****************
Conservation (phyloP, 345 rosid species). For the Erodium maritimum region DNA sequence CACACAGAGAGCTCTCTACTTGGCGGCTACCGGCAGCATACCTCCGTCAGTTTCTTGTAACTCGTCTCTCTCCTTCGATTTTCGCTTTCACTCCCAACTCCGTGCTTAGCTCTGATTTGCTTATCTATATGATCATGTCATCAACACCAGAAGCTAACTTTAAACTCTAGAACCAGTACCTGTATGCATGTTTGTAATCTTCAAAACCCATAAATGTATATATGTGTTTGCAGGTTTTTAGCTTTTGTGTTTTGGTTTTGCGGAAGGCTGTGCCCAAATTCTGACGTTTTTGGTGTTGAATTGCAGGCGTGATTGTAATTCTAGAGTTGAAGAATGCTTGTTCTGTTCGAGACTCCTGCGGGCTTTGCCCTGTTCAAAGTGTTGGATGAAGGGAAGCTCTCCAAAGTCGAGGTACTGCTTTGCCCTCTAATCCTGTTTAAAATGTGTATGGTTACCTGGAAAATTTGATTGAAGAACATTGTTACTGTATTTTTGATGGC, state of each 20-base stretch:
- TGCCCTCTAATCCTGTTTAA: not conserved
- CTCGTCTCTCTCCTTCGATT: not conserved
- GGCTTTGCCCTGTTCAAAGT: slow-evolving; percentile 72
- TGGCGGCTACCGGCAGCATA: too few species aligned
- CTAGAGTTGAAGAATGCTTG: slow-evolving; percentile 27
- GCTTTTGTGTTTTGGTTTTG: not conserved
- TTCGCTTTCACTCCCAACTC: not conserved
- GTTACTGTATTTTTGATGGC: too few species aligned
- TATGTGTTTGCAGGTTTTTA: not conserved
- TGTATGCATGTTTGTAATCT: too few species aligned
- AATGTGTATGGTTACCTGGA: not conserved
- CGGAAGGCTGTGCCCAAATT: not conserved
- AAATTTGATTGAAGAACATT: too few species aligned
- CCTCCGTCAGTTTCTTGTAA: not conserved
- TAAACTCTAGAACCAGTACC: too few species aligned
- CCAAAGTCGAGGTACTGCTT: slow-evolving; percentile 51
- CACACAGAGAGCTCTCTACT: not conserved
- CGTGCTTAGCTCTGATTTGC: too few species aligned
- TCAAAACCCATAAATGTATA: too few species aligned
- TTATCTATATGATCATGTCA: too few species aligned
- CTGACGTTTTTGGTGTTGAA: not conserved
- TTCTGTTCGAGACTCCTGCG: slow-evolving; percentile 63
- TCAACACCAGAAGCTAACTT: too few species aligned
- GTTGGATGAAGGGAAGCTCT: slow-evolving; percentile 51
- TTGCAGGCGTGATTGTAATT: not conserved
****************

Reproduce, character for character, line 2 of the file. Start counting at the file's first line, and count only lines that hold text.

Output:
- TGCCCTCTAATCCTGTTTAA: not conserved